Ever since his poignant sculpture of his dead father’s small, naked, vulnerable body (Dead Dad 1996-7) caused such awe and admiration in the 'Sensation' exhibition at the Royal Academy in London in 1997, Ron Mueck’s work has come to epitomise a renewed interest among artists in a hyper-realistic sculptural representation of the human body. His work concentrates almost exclusively on the human figure, tracing our passage through life from birth to death. All his sculptures are made with an obsessive attention to realism, right down to the pores in the skin and the hair on the body. Mueck’s sculptures are so realistic that people find it hard to believe at first sight that they are not real.
Ron Mueck was born in Melbourne, Australia in 1958, but has lived in London for over 30 years now. He honed his extraordinary skills in making lifelike figures during several years in film and television. He worked on The Muppets and was responsible for the special effects in David Bowie’s film Labyrinth.
This show in the Royal Scottish Academy Building included a newly commissioned work of a giant baby lying on the floor, as well as four important earlier sculptures.
Ron Mueck was a collaboration between the Scottish National Gallery of Modern Art and the Foundation Cartier in Paris, as well as the Aros Aarhus Kunstmuseum, Denmark, the Brooklyn Museum of Art and the National Gallery of Canada, Ottawa.
About The Artist
In 1996, Mueck's career turned to fine art when he made a sculpture of Pinocchio for the painter Paula Rego, his mother-in-law. The sculpture was noticed by Charles Saatchi who, a year later, included Mueck in his Britart extravaganza Sensation at London's Royal Academy. His beautiful sculpture Dead Dad — an astonishingly lifelike (if half-size) sculpture of a male corpse lying on the floor — drew considerable attention.
In 2000, the National Gallery, London, invited him to become artist-in-residence. A year later, he presented the monumental, 25ft-high Boy at the 49th Venice Biennale (a work which had previously been on show at the Millennium Dome).
Ron Mueck started out as a puppet maker for Australian children's TV, and settled in London (via the United States) working for Jim Henson on Sesame Street and The Muppets and supervising the special effects for two feature films: Dreamchild (1985) and Labyrinth(1986). He still lives and works in London.
[image caption] Ron Mueck, Two Women (in progress) © Ron Mueck [File name: New X Drive/For Christine/Mueck/Images/HiRes/Two Women Hi Res]
About His Work
At first, it’s the sheer technical brilliance of his figures that impresses. From the stubble on the chin, to a mole on the neck, Mueck’s attention to detail is breath-taking. The real power, however, is in the way he uses pose, gesture and scale to engage our emotions and enter into the psyche of the figures he depicts.
The suspension of disbelief is vital to his overarching concern, which is to capture those key moments in our passage through life which represent the important stages of our changing self-consciousness and relationship with the world. In his work to date, Mueck has dealt with the themes of birth, infancy, youth, adolescence, sexual maturity, middle age, old age and death.
Closely connected with his exploration of the Ages of Man is Mueck’s interest in human types, temperaments and emotional states of mind. Again, Mueck combines the individual and often personal with traditional metaphors. The woman in In Bed (2005), for example, is a classic image of melancholia.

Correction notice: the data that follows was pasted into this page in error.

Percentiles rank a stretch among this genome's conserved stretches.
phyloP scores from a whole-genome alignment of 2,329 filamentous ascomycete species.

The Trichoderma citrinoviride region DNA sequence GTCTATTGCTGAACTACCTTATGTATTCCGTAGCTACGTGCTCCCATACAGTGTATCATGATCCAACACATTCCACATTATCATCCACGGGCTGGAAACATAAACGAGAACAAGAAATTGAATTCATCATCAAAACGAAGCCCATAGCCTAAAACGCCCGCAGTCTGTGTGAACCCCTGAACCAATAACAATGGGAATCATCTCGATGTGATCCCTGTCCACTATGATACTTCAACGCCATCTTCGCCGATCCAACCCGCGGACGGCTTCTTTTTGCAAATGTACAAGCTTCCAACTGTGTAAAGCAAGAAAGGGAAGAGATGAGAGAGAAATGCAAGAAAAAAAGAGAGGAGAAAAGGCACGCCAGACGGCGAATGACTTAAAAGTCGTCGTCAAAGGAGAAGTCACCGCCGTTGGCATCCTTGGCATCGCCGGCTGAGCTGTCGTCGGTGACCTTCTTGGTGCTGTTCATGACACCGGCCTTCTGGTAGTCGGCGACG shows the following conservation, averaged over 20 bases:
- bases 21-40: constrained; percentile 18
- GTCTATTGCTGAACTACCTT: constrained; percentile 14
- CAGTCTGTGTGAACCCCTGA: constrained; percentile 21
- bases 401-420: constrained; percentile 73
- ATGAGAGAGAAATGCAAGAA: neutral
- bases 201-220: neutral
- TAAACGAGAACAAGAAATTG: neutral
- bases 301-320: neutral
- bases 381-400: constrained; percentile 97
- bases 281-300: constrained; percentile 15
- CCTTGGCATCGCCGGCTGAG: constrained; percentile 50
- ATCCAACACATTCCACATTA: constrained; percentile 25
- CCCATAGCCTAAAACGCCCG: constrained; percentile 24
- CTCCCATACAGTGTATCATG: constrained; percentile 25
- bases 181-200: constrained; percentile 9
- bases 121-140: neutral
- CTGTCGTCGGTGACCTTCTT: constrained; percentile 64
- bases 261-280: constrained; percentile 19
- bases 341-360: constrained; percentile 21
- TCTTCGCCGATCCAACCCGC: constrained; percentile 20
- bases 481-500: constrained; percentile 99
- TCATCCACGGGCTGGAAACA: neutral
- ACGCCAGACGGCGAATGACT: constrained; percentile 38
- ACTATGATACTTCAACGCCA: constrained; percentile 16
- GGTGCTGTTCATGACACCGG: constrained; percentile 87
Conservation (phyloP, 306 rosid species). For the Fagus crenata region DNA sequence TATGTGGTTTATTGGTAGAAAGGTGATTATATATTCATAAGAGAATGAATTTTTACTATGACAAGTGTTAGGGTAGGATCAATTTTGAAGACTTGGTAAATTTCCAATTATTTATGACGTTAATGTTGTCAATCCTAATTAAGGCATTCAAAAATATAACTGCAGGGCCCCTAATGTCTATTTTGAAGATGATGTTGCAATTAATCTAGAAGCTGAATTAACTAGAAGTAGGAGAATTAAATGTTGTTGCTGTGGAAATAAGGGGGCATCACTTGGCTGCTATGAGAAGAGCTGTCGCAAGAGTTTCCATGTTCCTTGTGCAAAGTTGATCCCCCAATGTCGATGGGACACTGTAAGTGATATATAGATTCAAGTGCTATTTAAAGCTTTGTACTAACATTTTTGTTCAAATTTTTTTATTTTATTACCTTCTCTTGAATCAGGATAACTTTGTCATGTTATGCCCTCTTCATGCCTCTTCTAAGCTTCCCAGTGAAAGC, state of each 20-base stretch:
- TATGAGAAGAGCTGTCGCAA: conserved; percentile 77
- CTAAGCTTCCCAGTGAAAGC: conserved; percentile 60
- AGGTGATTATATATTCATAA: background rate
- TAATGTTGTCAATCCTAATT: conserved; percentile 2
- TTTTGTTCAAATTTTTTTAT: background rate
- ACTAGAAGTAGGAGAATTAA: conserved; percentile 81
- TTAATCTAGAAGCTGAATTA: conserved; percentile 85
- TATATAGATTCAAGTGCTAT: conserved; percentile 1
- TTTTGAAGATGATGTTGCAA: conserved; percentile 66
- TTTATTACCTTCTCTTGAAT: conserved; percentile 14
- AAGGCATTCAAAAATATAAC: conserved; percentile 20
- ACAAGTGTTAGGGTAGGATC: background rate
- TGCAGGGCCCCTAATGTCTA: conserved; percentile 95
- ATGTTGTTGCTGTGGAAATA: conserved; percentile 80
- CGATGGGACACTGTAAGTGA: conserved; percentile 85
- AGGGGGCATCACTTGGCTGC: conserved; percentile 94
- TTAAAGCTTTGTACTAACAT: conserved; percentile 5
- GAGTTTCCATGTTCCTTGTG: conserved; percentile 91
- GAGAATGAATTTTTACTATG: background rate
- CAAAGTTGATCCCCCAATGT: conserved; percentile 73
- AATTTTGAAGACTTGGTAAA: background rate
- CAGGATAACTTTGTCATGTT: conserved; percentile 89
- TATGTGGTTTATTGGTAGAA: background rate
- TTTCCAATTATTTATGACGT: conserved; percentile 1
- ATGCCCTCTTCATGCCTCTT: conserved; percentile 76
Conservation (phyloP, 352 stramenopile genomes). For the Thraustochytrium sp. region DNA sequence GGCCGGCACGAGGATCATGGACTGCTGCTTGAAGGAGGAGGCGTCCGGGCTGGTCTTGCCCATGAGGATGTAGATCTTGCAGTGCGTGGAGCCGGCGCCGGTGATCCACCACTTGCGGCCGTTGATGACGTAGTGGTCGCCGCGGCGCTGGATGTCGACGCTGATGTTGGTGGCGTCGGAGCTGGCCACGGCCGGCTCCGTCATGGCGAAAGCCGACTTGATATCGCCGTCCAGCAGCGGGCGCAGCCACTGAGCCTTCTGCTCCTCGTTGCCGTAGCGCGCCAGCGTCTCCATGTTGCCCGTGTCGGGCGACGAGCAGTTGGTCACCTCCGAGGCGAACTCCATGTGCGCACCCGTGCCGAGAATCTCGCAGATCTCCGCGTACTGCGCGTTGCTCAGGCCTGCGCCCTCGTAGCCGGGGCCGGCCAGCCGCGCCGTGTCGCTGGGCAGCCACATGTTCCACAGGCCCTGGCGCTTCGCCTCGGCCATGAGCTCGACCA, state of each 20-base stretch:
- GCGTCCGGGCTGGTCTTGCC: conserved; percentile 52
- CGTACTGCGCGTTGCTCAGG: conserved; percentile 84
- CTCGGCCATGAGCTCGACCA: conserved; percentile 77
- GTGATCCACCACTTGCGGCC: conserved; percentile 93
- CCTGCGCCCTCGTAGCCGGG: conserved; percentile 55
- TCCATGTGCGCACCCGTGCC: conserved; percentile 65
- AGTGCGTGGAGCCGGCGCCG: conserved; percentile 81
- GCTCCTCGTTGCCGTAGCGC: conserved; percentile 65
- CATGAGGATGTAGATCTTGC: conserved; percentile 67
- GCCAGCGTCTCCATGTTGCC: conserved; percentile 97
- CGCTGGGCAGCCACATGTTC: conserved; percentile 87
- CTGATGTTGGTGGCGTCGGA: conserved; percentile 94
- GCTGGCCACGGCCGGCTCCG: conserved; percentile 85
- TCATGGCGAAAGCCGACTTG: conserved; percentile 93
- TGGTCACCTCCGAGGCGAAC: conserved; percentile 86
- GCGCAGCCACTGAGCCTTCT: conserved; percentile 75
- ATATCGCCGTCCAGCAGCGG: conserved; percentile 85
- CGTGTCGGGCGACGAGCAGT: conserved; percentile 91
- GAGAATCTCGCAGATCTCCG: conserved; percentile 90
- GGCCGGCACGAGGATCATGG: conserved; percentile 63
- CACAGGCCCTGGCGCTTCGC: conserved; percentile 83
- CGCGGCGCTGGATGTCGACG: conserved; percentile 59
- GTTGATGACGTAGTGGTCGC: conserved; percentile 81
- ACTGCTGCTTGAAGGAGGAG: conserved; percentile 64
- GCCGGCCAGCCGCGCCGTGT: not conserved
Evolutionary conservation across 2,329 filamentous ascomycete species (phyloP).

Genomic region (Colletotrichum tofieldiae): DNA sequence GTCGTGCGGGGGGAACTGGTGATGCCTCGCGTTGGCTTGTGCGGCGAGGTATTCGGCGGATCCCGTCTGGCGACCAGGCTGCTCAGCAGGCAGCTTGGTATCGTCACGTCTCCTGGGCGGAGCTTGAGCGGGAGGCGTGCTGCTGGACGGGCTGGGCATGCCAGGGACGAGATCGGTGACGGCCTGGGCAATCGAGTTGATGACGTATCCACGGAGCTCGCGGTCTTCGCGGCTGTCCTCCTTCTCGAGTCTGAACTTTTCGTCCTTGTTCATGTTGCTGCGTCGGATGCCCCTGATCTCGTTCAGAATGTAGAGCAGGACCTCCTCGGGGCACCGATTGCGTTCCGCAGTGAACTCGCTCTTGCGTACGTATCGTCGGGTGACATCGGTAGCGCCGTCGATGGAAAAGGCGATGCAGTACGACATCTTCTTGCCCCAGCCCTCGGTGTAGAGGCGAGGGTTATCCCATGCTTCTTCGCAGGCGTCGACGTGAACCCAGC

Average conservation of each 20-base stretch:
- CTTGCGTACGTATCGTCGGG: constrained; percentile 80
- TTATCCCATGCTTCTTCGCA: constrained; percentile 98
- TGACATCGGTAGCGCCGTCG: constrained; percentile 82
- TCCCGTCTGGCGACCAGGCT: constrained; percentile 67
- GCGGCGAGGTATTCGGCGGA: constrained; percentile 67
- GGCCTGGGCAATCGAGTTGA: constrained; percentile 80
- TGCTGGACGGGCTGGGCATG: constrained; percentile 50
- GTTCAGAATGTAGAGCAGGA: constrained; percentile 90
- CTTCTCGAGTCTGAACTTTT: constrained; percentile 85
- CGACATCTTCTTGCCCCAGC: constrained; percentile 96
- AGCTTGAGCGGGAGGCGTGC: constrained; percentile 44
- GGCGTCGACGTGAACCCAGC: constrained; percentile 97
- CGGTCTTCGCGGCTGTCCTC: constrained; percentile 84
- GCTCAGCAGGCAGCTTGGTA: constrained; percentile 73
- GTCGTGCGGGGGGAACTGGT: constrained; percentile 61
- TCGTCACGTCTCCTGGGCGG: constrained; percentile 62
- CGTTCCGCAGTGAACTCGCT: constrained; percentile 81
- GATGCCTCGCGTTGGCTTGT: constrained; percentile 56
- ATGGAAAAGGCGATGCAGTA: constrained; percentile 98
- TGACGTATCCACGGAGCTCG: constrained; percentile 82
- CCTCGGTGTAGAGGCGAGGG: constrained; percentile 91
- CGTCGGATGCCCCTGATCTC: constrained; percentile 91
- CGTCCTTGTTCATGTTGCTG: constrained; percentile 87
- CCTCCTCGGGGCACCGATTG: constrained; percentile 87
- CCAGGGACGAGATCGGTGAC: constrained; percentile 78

[Image caption] Ron Mueck, In Bed © Ron Mueck [File Name: New X Drive/For Christine/Mueck/Images/HiRes/In Bed HiRes]
About The Artist's Technique
The magical appeal of Mueck’s hyper-realistic sculptures is the result of a long, meticulous process, which begins with the crafting of a series of small clay models, letting him decide on the figure’s position. When the pose is determined, he makes decisions about scale, often making a series of drawings in different sizes. Next, Mueck sculpts the figure in clay, incorporating all the fine details of expression and skin texture that appear in the finished work. If the artist is making a very large figure (like In Bed), he first creates a metal frame which is then covered by wire mesh and covered in plaster strips before being covered with modelling clay.
When the clay figure is finished, a mould of the sculpture is made using silicone (or in the case of larger works, fibreglass). If using fibreglass, individual hairs are glued into holes that have been drilled by hand. Removing the sculpture from the mould is not an easy process, with the silicone at risk of being stretched or torn. Once removed, Mueck paints finer details (like veins and blemishes) on the surface, by hand, before finally sculpting the eyes, bringing his creations to life.
[Image Caption] Mask III (in progress) Gautier Deblonde/ nbpictures © Ron Mueck [File name: New X Drive/For Christine/Mueck/Images/HiRes/Mueck-image from G. Deblonde LOWER RES]
About The Show
This exhibition was Mueck’s first in Scotland, and the largest ever to be held in the UK. It was also the first contemporary art show to be presented by the National Galleries of Scotland in the newly refurbished Royal Scottish Academy Building.
The show contained ten works, including the five that were shown at the Cartier Foundation in Paris the previous year, attracting 110,000 visitors. The remaining works were made up of important previous works, such as Man in a Boat (2002) and a new commission of a giant baby. After Edinburgh, many of the works were shown in New York (Nov 2006 - Feb 2007) and Ottawa (Feb - May 2007).
The show also featured a cinema, showing a film of Mueck at work, a number of documentary photographs of the artist’s studio, and a display of models, maquettes and moulds.
[Image caption] Man in a Boat © Ron Mueck [File Name: New X Drive/For Christine/Mueck/Microsite/Man In A Boat/]